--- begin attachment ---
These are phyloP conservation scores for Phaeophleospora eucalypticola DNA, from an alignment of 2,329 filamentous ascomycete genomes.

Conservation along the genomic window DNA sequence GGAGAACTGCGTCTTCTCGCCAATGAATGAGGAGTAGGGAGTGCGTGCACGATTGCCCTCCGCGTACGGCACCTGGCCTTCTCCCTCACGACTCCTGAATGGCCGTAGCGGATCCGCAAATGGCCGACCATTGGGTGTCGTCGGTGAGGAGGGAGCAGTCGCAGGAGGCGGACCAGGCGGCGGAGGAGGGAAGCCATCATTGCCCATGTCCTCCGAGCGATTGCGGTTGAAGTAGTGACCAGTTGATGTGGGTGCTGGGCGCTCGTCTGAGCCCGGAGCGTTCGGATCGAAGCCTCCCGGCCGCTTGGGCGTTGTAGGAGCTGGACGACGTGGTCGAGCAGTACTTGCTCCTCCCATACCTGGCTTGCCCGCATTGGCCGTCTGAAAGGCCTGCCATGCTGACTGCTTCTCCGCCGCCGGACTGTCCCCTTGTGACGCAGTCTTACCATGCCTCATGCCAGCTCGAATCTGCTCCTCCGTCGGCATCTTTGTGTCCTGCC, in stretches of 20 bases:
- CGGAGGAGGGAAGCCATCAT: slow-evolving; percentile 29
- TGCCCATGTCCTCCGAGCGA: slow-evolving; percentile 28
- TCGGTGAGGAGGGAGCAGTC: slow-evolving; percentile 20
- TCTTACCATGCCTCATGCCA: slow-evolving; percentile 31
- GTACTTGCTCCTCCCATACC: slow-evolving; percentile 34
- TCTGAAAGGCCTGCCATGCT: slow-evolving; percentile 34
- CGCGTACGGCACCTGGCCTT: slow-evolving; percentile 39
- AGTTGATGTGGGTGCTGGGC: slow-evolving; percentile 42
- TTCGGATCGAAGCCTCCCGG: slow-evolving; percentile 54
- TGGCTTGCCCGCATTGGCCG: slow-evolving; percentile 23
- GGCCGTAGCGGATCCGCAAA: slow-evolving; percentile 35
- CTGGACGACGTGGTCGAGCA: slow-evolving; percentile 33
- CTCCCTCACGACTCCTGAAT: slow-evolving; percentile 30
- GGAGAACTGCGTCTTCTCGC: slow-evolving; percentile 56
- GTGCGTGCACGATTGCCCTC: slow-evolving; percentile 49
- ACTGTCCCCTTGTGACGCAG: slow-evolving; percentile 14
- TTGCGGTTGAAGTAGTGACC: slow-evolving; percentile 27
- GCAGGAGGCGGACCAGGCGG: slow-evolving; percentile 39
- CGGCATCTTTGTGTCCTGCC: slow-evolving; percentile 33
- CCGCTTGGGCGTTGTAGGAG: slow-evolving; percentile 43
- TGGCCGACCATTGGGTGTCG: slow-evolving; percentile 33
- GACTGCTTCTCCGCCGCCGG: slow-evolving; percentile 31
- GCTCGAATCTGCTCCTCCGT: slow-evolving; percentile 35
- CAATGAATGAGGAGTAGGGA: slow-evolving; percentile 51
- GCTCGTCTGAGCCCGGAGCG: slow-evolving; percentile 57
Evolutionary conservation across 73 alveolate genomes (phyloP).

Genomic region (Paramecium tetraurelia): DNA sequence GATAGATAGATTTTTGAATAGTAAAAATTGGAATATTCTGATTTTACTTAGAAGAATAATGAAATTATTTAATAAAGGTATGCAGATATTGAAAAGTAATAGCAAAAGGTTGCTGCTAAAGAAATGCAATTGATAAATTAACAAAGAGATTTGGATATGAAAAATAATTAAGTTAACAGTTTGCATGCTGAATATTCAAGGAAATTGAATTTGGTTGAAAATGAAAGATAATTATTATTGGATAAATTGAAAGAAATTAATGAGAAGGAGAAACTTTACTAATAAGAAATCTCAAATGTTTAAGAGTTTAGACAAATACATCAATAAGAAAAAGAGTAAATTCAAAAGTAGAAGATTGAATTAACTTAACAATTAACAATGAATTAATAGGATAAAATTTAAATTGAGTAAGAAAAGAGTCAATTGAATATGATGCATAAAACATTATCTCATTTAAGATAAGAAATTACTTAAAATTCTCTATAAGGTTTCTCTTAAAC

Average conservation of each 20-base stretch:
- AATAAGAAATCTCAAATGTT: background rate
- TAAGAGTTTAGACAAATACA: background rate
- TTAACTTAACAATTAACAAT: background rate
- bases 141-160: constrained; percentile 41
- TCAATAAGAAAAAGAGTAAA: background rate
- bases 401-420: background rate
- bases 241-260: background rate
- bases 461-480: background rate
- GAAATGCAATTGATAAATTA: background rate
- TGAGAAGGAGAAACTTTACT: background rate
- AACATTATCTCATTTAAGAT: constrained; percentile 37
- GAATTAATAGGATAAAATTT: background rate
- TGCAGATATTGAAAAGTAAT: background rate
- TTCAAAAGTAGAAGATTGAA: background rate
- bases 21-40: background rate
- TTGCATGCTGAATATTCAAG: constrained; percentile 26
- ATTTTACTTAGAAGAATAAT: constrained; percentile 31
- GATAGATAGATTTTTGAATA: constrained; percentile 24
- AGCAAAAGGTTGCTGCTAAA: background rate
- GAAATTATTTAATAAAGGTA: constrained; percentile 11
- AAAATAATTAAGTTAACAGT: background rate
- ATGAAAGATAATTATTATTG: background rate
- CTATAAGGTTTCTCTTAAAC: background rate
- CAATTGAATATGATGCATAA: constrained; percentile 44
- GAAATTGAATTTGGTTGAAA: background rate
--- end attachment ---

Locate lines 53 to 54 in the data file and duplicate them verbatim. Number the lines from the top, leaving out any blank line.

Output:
- CTATAAGGTTTCTCTTAAAC: background rate
- CAATTGAATATGATGCATAA: constrained; percentile 44